#goPilates


Pilates Exercise of the Day: Shoulder Bridge Level 2

Posted on 17th January 2021 by

We regularly like to share with you a different Pilates exercise to practice and focus on, as recommended by one of our Pilates Instructors. Today, Roz recommends Shoulder Bridge Level 2.

The is an excellent exercise incorporating both mobility and strength elements.  The roll up into the bridge position addresses segmental movement and control of the spine, working both the deep abdominal muscles and the glutes.  These muscles are then challenged to a higher level by lifting one leg from the floor whilst maintaining a level pelvis and spinal position. By rolling up and down between each leg lift it ensures you don’t over work the larger back muscles and ensures the segmental movement is maintained. You can start this exercise by staying on two feet throughout and then build up to lifting one leg off.

Start Position: Lie on your back with your knees bent up in the Pilates Rest Position. Legs hip width apart, shoulders drawn down and in and your neck long. Centre Engaged.

  1. Breath in to prepare
  2. Breath out and roll into shoulder bridge position
  3. Breath in and hold shoulder bridge position
  4. Breath out and length your left leg forwards, reaching for the wall infant of you
  5. Breath in and fold this leg back to the mat to resume the shoulder bridge position
  6. Breath out and lower the shoulder bridge
  7. Repeat alternating legs and allowing your spine to return to the mat in between shoulder bridges

Repeat alternating legs and allowing your spine to return to the mat in between shoulder bridges.

If you’d like to join us for any Pilates online, take a look at the range of options we have for you here.

goPhysio Pilates Instructor

Enjoy this month’s exercise! Roz, Physiotherapist & Pilates Instructor



Waiting for NHS Care?

Posted on 17th January 2021 by

The NHS has been under unimaginable pressure for almost 10 months now. Whilst those in the front line and emergency care have had to shift much of their focus to saving lives of those with Coronavirus, waiting lists for other services and care have been growing.

Recent headline news has included startling facts such as:

  • There was a record 4.46 million on the waiting list for routine treatment, including knee and hip operations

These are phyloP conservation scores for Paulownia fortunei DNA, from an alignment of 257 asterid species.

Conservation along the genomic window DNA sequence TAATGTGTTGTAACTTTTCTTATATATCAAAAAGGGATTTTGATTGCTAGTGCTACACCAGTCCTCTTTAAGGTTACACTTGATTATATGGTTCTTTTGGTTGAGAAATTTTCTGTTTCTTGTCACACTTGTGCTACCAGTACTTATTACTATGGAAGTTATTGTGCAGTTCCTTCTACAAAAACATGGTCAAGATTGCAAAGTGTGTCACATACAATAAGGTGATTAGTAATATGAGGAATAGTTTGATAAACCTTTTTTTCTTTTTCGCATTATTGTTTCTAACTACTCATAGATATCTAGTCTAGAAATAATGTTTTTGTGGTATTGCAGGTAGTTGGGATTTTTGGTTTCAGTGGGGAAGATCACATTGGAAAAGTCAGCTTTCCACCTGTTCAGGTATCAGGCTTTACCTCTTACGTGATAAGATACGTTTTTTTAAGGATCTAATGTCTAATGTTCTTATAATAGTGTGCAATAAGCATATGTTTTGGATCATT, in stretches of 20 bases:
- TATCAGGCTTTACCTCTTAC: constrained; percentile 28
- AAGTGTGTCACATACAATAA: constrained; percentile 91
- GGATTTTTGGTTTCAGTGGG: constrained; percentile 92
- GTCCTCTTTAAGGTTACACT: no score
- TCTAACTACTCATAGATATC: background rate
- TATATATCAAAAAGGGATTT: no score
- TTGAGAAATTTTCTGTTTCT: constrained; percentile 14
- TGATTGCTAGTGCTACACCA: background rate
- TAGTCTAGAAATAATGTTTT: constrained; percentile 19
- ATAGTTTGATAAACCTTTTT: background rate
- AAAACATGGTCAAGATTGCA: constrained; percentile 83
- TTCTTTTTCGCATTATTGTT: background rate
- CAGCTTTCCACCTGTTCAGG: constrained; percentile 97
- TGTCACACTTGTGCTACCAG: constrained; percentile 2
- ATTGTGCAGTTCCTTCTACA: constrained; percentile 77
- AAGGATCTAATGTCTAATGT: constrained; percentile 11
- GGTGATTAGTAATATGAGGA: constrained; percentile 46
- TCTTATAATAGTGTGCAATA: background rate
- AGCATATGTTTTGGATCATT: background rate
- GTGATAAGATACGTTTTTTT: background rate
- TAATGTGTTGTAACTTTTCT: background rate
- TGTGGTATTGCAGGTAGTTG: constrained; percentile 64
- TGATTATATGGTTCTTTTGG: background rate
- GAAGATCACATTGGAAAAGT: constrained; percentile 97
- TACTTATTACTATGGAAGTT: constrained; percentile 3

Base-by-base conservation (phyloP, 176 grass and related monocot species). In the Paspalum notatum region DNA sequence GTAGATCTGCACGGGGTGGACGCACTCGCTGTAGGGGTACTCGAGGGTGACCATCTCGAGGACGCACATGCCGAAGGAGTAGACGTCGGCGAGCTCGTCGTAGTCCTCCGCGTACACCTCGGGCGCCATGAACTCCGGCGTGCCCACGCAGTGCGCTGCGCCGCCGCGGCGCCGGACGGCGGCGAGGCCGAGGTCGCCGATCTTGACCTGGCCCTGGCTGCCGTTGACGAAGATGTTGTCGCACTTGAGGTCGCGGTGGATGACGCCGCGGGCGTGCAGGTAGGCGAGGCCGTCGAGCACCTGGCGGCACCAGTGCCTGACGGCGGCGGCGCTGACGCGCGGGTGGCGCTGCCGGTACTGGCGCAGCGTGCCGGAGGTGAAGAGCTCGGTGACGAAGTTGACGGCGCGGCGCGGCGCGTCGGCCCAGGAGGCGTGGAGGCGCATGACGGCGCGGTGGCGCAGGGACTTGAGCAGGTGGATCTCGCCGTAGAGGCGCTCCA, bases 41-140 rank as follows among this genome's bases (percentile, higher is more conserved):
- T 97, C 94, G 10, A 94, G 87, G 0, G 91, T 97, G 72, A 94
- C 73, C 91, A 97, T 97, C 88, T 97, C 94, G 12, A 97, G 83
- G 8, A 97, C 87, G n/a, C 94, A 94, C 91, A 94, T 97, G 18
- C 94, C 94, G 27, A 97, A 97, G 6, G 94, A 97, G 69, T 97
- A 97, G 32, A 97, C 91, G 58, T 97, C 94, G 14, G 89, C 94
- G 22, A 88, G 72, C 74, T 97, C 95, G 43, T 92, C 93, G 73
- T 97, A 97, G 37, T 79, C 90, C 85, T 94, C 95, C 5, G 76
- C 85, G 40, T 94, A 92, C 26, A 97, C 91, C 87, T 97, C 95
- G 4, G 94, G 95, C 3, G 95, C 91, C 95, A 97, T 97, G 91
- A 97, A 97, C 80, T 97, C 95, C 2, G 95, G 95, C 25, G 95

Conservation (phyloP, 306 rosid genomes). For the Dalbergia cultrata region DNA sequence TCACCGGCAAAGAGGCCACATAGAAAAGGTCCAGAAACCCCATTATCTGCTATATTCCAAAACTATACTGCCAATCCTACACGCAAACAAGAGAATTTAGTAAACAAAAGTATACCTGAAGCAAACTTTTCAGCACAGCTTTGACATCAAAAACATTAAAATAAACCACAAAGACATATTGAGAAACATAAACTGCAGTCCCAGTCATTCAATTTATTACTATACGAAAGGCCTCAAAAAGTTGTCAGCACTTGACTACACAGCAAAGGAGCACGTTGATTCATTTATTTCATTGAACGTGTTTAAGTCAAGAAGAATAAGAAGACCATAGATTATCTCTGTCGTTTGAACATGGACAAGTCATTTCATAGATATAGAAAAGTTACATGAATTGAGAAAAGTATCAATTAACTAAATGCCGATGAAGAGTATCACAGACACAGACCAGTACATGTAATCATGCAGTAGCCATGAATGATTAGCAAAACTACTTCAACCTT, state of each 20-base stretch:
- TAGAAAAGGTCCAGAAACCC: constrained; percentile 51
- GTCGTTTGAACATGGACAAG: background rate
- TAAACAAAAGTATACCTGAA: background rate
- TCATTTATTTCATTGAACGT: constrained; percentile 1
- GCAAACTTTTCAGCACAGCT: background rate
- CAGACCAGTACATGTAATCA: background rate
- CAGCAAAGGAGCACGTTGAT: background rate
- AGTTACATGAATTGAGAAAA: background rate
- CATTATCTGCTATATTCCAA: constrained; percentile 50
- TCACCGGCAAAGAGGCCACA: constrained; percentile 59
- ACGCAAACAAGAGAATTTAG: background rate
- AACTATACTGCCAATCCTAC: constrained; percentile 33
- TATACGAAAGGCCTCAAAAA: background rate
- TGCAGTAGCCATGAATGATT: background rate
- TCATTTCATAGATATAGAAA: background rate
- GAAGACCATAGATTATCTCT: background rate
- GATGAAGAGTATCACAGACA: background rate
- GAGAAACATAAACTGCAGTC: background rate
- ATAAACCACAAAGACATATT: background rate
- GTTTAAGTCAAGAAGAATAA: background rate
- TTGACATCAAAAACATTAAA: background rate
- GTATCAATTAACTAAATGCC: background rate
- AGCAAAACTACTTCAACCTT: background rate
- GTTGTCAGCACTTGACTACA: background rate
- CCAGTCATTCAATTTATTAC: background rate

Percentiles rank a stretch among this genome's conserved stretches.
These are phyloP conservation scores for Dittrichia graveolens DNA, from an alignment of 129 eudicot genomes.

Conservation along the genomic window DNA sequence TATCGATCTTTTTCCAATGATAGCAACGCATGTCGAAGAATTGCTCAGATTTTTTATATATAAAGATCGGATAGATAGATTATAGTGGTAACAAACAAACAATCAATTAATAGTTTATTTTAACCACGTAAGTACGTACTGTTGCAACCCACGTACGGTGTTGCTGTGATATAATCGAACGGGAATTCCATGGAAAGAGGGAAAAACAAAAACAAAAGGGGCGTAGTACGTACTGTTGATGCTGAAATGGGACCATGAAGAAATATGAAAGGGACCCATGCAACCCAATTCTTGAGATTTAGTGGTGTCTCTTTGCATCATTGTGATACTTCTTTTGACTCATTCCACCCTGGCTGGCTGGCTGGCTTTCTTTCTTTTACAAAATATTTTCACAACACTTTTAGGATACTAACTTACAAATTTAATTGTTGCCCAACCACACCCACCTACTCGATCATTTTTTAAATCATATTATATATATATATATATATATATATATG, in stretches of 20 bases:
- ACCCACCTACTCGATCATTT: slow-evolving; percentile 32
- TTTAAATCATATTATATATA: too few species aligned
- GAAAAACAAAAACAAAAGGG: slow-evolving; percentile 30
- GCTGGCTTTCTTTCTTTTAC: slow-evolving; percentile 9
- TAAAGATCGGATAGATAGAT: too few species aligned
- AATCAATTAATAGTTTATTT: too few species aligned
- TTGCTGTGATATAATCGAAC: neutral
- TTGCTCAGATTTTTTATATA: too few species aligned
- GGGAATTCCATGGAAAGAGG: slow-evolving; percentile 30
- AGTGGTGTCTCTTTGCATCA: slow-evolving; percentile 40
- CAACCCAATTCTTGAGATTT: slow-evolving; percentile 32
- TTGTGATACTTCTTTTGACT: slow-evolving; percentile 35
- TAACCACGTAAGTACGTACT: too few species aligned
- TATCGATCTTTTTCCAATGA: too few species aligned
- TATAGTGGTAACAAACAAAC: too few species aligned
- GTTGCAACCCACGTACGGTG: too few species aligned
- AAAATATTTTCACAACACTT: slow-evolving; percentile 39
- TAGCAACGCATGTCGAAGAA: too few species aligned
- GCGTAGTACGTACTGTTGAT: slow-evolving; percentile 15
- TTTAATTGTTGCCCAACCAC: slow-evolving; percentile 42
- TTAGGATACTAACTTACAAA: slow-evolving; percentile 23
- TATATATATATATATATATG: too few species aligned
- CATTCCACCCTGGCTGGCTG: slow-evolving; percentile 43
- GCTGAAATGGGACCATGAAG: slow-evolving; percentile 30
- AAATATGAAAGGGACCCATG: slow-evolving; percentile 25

• More than 192,000 have waited more than one year – in February, before the pandemic started, the figure stood at 1,600

On top of this, GP surgeries are now coming together to do a sterling job in co-ordinating and delivering the vaccines, meaning they face even greater pressures.

Throughout this pandemic, as a healthcare business, here at goPhysio we have been able to remain open for care, be it online (through virtual consultations) and since May 2020, re-open for face to face care.

There are many issues that you may have previously seen your GP about that you now feel reluctant to.

  • Maybe your pain or injury doesn’t seem serious enough and you can’t justify taking their time
  • Maybe you think it will just get better on it’s own
  • Maybe you’re just putting up with it and crossing your fingers, waiting for restrictions to lift
  • You may not feel comfortable going to an NHS facility, concerned about others there
  • You might have already had NHS help but it’s just been on the phone or you were given some generic exercises that aren’t helping
  • Maybe you weren’t confident with a phone or online appointment and think you’d benefit from a second opinion

The NHS is urging people to still seek help and support through their GP or 111 service if they need it. The systems in place now are there to help you and any concerns about your health should not be ingnored.

However, there are many conditions and injuries that may not warrant seeing your GP that we can help with. We can offer same day appointments, with our specialist team, who can assess your injury or issue and provide a tailor made recovery plan. The waiting and the wondering can often be the most frustrating and worrying part of an injury. So having a clear picture and plan and having all your questions and concerns addressed can be so helpful.